Hunter pointed out that the pandemic has transformed end-of-life planning in a number of ways. Social distancing has made it harder for some people to complete documents with proper witnessing or notarization. The state has loosened some requirements in light of the pandemic.
Notaries, for example, are now allowed to use audio-video technology. According to a March executive order from Gov. Andrew Cuomo, “Any notarial act that is required under New York State law is authorized to be performed utilizing audio-video technology” that allows for direct interaction between the client and the notary.
Pre-recorded videos of the person signing are not allowed. The client must also present valid photo identification and be physically present in New York State.
Don’t ‘Freak Out’
Hunter noted that “people shouldn’t really freak out” if they have not yet completed advanced-planning documents, as they’re called.
New York’s 2010 Family Health Care Decisions Act allows a patient’s family member or close friend to make health care choices in a hospital or nursing home for someone who lacks “decisional capacity” and hasn’t signed a health-care proxy.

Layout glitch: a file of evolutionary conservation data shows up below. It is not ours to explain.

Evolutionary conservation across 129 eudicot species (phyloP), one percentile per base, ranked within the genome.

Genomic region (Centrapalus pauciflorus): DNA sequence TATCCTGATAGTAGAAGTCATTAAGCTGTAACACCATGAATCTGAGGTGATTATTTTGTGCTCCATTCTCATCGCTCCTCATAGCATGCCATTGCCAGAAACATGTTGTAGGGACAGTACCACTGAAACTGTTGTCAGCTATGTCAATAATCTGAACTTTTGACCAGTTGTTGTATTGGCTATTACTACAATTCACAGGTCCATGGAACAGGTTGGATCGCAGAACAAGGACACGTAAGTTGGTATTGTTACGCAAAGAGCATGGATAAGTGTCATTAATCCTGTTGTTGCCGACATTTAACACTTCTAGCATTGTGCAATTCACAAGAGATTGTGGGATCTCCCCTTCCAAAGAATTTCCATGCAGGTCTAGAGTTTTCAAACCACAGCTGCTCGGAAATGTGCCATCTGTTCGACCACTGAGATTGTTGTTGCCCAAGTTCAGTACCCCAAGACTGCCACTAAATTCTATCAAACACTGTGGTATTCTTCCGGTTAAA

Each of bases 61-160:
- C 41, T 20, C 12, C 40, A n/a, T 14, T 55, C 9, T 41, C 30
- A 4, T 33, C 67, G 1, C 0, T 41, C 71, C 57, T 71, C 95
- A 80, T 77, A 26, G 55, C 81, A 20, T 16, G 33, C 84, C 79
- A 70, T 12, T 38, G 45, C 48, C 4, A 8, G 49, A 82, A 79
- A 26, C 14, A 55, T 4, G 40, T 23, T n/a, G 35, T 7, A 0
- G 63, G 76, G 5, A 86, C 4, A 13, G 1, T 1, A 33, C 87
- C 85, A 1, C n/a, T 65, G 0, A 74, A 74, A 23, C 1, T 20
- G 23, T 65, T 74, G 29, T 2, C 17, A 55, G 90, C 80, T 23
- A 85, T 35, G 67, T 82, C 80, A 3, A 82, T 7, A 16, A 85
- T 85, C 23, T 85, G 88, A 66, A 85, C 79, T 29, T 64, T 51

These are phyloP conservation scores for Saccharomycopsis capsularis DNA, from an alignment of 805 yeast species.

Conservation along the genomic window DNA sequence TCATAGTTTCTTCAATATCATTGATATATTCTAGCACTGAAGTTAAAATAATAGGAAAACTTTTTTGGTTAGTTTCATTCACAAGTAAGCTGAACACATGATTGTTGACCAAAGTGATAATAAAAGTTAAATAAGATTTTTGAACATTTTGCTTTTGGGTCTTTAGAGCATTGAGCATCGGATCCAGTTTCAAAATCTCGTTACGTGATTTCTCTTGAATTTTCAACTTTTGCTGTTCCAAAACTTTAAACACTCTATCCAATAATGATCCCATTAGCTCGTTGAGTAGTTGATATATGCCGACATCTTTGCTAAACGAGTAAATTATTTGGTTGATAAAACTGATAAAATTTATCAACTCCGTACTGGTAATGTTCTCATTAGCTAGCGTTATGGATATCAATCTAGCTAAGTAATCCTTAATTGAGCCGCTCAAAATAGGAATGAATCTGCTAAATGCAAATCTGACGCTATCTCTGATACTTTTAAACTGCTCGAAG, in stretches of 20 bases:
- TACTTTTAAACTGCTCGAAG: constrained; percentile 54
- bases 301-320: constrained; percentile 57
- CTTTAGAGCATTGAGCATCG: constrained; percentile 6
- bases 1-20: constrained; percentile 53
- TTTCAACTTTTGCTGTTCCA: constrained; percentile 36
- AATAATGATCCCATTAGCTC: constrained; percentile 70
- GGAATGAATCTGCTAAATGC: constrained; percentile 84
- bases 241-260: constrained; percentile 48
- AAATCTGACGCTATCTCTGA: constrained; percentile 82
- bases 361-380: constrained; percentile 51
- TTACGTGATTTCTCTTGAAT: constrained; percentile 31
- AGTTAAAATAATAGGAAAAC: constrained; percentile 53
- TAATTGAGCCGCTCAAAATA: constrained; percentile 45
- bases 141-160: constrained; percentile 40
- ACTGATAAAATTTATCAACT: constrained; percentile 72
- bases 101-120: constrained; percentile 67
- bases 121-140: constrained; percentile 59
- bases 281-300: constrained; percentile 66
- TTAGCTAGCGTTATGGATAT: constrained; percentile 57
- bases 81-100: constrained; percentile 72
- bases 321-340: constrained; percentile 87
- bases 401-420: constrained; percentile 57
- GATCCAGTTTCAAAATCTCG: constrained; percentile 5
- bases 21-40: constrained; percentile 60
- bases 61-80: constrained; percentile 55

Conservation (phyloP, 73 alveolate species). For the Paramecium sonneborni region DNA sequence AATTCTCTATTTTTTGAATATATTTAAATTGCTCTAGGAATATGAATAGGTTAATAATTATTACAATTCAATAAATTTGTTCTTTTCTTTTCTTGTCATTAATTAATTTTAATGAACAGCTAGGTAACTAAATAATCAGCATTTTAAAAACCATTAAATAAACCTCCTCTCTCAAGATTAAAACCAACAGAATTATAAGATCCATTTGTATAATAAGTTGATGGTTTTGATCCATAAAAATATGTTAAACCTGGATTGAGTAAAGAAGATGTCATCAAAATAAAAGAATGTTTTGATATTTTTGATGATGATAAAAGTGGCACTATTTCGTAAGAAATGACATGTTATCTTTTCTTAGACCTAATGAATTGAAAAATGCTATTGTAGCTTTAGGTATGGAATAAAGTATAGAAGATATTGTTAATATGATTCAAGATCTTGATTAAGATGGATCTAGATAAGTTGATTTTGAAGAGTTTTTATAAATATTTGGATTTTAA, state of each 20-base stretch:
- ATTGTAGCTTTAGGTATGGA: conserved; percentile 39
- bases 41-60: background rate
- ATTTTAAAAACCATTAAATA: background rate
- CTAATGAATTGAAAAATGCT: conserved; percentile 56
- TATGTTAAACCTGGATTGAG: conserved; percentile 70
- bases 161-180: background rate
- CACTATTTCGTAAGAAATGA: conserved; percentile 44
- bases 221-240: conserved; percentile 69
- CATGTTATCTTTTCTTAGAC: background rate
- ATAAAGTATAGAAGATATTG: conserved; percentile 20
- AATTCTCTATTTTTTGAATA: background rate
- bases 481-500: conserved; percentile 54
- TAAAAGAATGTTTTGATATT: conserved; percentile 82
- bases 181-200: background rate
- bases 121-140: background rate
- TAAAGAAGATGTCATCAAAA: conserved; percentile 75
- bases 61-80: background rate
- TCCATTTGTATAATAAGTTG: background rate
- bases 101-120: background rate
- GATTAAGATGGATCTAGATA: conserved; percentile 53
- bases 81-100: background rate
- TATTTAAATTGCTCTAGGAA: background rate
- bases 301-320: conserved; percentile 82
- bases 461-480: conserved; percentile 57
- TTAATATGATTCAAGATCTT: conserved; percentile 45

The determination of incapacity is made by the attending physician. In a nursing home or communal-living arrangement, a social worker must confirm the primary decision. If there is a disagreement, the facility’s ethics review committee makes the final call.
Still, given the current state of overcrowded and understaffed city hospitals and nursing homes, in which patients may be cut off from their advocate due to no-visitor policies, experts recommend having a digital or physical copy of advanced-planning documents.
While lawyers recommend having a written will, if a person dies without one — the legal term is “intestate” — their property is distributed according to state law. Who gets what depends on their relationship to the deceased.
Before coronavirus, most Americans did not bother with writing wills. A recent study published in the journal Health Affairs revealed that only one in three U.S. adults, about 37%, had completed advance directives, including 29% with living wills.
Those with chronic illnesses were only slightly more likely to have completed advanced health care directives than healthy adults (38% versus 33%), the study found.
For the Horans, the pandemic offered the push they needed to complete their end-of-life directives.
Brian Horan, a 23-year veteran of the FDNY who retired out of Engine Company 248 in East Flatbush in 2011, said that he and his wife of 37 years wanted to leave clear directives to remove some of the burden from their only daughter.
“If you avoid making the plans, it’s a way to avoid acknowledging and accepting the reality of death,” Moira Horan added. “So initially it was tough, but honestly it wasn’t as awful as I thought it would be.”
Originally published in The City on April 20, 2020.